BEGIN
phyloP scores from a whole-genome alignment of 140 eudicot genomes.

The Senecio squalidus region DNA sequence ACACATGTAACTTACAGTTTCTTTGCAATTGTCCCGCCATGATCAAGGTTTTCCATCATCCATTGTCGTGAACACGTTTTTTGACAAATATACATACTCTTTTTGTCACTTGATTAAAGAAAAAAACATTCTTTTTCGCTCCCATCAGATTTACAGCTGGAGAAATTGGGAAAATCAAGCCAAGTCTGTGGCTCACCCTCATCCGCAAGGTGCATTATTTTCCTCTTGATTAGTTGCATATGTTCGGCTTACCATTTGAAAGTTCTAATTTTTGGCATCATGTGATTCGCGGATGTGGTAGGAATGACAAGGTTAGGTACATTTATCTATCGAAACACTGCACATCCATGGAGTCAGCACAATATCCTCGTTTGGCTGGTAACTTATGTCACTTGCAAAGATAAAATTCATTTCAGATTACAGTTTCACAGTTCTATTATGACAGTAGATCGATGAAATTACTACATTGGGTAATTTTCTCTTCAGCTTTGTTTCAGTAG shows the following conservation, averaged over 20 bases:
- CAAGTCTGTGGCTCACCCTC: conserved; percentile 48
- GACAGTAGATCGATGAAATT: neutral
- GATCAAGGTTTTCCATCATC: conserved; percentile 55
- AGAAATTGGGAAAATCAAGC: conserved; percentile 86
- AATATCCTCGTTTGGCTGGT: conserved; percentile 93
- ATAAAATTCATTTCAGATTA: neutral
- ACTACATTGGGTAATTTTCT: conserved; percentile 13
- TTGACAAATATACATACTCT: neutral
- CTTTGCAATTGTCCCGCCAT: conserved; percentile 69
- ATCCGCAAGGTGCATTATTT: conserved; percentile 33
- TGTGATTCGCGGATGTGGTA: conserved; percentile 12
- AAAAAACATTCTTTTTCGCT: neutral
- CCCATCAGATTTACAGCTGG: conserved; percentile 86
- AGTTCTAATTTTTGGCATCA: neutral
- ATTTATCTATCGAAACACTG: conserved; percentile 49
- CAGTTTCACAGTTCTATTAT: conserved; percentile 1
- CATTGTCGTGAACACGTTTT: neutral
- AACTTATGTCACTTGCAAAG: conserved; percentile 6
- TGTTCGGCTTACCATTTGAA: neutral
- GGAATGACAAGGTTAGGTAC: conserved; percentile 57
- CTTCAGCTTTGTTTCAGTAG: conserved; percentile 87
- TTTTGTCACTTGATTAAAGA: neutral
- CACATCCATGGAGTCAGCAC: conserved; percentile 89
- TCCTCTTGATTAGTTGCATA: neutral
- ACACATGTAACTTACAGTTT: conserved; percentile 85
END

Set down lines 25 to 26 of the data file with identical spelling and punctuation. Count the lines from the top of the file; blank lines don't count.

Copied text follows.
- CACATCCATGGAGTCAGCAC: conserved; percentile 89
- TCCTCTTGATTAGTTGCATA: neutral